Complications Ensue: The Crafty Game, TV and Screenwriting Blog
Complications Ensue:
The Crafty Screenwriting, TV and Game Writing Blog


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Monday, April 02, 2018

I watched the first ten minutes of the NBC's live Jesus Christ Superstar this morning, the Overture and Judas's opening number, "Heaven on Their Minds." One thing struck me hard about Brandon Victor Dixon's performance of the song: he's lost Judas's intention.

Intention is the core of any acting performance. What is the character trying to do? Drama is all about people who want things from other people.

The song is a warning: Judas is scared, and he wants Jesus to cool it before the crowds get out of hand and everyone gets killed. And in the movie, that's how Carl Anderson performs it. He's warning Jesus, in song. He barely takes his eyes off Jesus.

Brandon Victor Dixon barely looks at Jesus until two thirds of the way through the song. He's got an amazing voice and he's doing all sorts of American Idol gymnastics with it. But what he is not doing is warning Jesus. He is singing about warning Jesus. He is, as my old acting teacher Joanne Baron would put it, disconnected from his imaginary circumstance and the characters around him.

Intention is big. Intention is huge. The single most important thing you can do as a director is make sure that the actor is clear on their intention. What are they trying to do? Adjustments are important ("now try doing it as if..."), but intention is the backbone, and without it, there's no drama.

Video games are all about their "verbs." What does the player get to do. Shoot? Climb? Punch? Break? Loot? Pick locks? Persuade?

Drama writing is also all about intention. As David Mamet puts it: "Who wants what, why can't they get it, why do I give a shit?" My formula is slightly more detailed but it's the same idea. A story is:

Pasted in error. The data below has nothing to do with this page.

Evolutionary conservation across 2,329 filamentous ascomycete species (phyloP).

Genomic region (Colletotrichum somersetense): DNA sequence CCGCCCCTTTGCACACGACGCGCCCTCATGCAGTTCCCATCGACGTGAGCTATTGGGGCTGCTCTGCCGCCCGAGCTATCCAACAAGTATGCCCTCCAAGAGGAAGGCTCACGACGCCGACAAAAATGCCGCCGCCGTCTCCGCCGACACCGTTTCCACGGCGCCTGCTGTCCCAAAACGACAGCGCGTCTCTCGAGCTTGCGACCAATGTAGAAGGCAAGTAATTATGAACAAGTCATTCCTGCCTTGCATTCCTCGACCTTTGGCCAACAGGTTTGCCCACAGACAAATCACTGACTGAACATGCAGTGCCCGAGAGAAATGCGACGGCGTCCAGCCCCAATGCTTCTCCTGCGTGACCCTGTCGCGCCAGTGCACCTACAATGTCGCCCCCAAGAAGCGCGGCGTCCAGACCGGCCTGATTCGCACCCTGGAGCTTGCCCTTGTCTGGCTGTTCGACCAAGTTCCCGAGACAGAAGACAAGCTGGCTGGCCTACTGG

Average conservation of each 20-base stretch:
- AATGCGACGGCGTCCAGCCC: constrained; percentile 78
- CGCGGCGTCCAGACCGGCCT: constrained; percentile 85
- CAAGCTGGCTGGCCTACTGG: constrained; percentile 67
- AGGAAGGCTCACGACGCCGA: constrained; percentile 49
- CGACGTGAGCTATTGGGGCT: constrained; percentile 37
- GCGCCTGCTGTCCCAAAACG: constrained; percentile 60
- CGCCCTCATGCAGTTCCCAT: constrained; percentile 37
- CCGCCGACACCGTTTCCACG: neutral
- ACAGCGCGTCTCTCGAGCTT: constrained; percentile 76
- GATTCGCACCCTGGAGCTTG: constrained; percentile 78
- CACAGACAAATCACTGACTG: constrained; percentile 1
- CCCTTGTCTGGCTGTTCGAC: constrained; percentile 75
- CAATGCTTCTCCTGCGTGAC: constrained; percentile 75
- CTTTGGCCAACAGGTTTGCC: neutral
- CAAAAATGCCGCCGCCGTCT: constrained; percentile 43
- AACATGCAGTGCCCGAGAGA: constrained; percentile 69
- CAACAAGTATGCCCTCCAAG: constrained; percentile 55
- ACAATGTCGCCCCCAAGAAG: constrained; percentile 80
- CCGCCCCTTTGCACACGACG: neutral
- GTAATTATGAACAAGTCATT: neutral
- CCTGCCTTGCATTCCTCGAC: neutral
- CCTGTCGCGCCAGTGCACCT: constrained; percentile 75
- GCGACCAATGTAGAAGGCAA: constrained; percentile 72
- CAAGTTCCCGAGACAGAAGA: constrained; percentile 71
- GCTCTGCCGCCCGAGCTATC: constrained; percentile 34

a. a character we care about
b. who has an opportunity, problem or goal
c. who faces obstacles, an antagonist, and or their own flaws in resolving (b)
d. who has something to lose (jeopardy) and/or
e. something to gain (stakes).
f. A story is told to an audience.

So: acting is about the actor convincing themselves they want something, and reacting with emotional truth when they discover (surprise! hopefully) that they can't get it.

It is literally that simple. If you can get that, you've done 80% of your job as a director.

(Casting is the other 80%.)

Dramatic writing is about characters wanting things. It is literally that simple.

If your character wants things and can't get them, you have drama. If your character is not trying to get things from the other people in the scene, then there is no drama.

Now, I said it's simple. I didn't say it's easy. Intention is really easy to forget. There is probably no pro writer who hasn't struggled with a beautifully written scene that doesn't work, up until the point where their trusted reader pointed out, "there's no dramatic conflict." There is probably no pro actor who hasn't lost their intention in a scene because they were focused on their adjustment ("as if") or their accent or their divorce or whatever.

But it is that simple. The first question you should ask yourself as a director or an actor, if the performance isn't working, is: are you, or is your actor, trying to get something from the other person? The first question you should ask yourself as a writer, if the scene isn't working is, is the character trying to get something, and is something stopping them?

If not, fix it.


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